Editor's note: This serial, which explores the days leading up to that fateful night in Charles Dickens' "A Christmas Carol," continues through Christmas Day. The story thus far: Marley, unbeknownst to Scrooge, follows him into the office they once shared.

Navigate a route of paper thoroughfares and you’ll reach my desk, untouched these seven years and gathering a fine layer of dust and spider webs.

“That desk,” says a gaunt man with a top hat, matted black hair that spills from beneath it and worn garments as he stands in front of Ebenezer’s workspace. “Does a third work here?”

“No,” Ebenezer says as he rifles through stacks of papers and mumbles gibberish.

“What’s it used for then? Seems as though it’s taking up space. Bit inefficient,” the man says.

The comment warrants a glance from the frail man in the corner. The scratch of his quill halts. His eyes form into wide, curious mirrors. Ebenezer does not miss a beat, not even to look up with a momentary glance.

“It is curious, Mr. Baxter, that a man as inconsistent to pay me as you should be doling out advice on how to run a financial institution. Even more curious that it should give you a false sense of entitlement to insult a dead man’s memory while you are at it.”

“A dead man?”

“Seven years ago today. There we go.”

He lifts a parchment from the bottom of a pile nearest him.

“The other name on your marquee …”

“The very same,” Ebenezer says, lacking any trace of sadness. "Murdered, if you must know. Never caught the fellow. A dreadful affair."

Try as I might, I can recall only fragments of the night of my death: Arguing with a debtor outside a pub. Yells. Tears. Threats. Had he sought me out to plead for mercy or had I gone hunting for him? A knife flash. A sudden panic in his eyes. Retreating footfalls, the man running. I wilt in the dark, am offered to it.

“I’m very sorry, Mr. Scrooge. I had no intention of ill-offense," Baxter says.

“I’ve made peace with it, Mr. Baxter. What I haven’t come to terms with is your two missed payments out of the three months you have been a tenant of mine.”

He pushes his glasses up on his hooked nose and blinks at the document.

“September: initial payment accepted. October: past due. November: past due.”

Scrooge’s timid, shivering employee goes back to his work. He looks as though he wishes he were invisible.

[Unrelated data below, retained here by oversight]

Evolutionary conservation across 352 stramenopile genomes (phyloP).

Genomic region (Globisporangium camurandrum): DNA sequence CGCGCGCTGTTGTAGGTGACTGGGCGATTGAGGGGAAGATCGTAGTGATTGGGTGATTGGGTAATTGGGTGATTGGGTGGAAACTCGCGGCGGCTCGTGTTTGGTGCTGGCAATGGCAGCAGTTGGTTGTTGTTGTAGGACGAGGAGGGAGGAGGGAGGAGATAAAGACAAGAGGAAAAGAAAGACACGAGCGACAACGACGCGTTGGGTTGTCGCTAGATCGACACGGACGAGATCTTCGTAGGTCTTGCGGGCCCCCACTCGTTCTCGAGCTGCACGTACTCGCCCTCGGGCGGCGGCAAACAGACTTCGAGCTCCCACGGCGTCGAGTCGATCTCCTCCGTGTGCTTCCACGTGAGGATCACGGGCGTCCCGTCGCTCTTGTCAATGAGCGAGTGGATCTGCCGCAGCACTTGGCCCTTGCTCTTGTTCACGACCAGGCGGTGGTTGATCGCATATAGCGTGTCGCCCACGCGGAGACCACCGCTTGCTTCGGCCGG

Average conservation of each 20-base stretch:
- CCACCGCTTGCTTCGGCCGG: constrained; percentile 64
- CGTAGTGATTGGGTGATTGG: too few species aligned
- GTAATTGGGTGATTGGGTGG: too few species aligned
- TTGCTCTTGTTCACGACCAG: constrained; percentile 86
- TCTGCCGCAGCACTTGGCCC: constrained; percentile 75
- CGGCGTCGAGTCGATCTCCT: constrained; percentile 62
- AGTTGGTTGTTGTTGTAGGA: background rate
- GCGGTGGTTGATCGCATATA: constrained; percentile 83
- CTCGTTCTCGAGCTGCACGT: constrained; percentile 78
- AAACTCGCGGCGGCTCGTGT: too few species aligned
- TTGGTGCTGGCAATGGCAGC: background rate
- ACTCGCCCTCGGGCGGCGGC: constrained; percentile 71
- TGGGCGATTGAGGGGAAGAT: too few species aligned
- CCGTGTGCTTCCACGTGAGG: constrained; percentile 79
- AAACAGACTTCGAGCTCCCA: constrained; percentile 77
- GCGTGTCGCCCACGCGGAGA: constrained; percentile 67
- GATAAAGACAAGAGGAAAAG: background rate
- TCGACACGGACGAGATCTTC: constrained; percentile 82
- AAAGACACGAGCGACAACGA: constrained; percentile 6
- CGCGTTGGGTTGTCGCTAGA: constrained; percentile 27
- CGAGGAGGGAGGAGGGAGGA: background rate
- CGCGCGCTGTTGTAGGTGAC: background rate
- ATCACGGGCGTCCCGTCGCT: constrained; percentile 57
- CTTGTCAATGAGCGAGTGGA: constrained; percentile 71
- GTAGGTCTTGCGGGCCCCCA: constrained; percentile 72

“My inconsistent hours at the docks, times being what they are … I have a family to feed, a fire to keep stoked.”

“And you thought not depositing your rent, a term you agreed to …” Ebenezer shoves the found document toward Baxter, corners fluttering from the thrust. “… on a contract, was the proper solution, the right choice?”

“I …”

“How would your family fare out in this, Mr. Baxter? How do you think they would feel about food and fire once they’re out in this miserable weather? What say you to that?”

Baxter’s head lowers. He stares at the floor and keeps still. “You have no response?” Ebenezer says.

He sets the document down on his desk and leans back in his chair, thumbs jammed in his waistcoat pockets at stark angles.

“No, sir.”

“Very well. Mr. Baxter, you have until the new year to pay me three months' worth of rent, a total of three pounds, 18 and 9, or I’ll have you before a magistrate in irons faster than you can say, ‘Bob’s your uncle.’”

“That’s … nine days away, Mr. Scrooge.”

“It is indeed.”

“But sir …”

“Yes?”

Ebenezer’s glare at this Baxter fellow somehow makes the room grow colder. Their already piercing blue color that makes me think of sky reflected in ice somehow goes even icier. Baxter opens his mouth to respond, and I feel my head shaking as I circle him in a lazy orbit.

Quiet, you fool.

“That will be all, Mr. Baxter. You’re free to leave.”

Baxter stumbles backward, flabbergasted, out into the street. The door clicks shut. Ebenezer watches him walk away.

“You know, Cratchit,” he says to the frail man in the corner after a moment or two. “I fear I may never understand the assumptions of people like Laurence Baxter.”

“Assumptions, sir?”

“That there are times and circumstances that make it acceptable to break rules, rules like payments on services delivered, for example. It’s utterly numbing to ponder upon.”

Cratchit says nothing, only blinks and keeps his very obvious disdain at bay.

“We live in a cruel world, Bob,” Ebenezer concludes, picking up his quill and dipping it in his small inkpot. “People think only of themselves, I’m afraid.”

“Yes sir.”

I drift back outside and follow Baxter home. It’s a 30-minute walk, passing from scenes of pleasant décor and candles and singing to a duller, muddied world. One new to such a contrast between the two would hardly believe they were of the same country, much less city.

Tidy bungalows with gas lamps and fireplaces digress to ramshackle, cave-like spaces; near-holes where clotheslines hang on rotting planks and fires burn in the same buckets as that morning’s filth, since emptied into the street in revolting splashes. Moth-eaten sheets hang where walls should be. Snow and mud cover the ground instead of planks.

Baxter walks past the small domiciles, past the sounds of crying babies, mangy dogs and individuals with sunken eyes and dazed, far-away expressions.

He ducks into a domicile at the end of this poverty-stricken row and pushes a stained quilt aside, fastens it behind him. I go no further, only stand and listen. Wails eventually erupt out of the space; a woman’s, intermingled with assurances from Baxter, “shush” and “we’ll get through” and “I’m so sorry, Olivia, I’m so sorry.”

Tomorrow: The prodigal dead son returns to Queen's Row.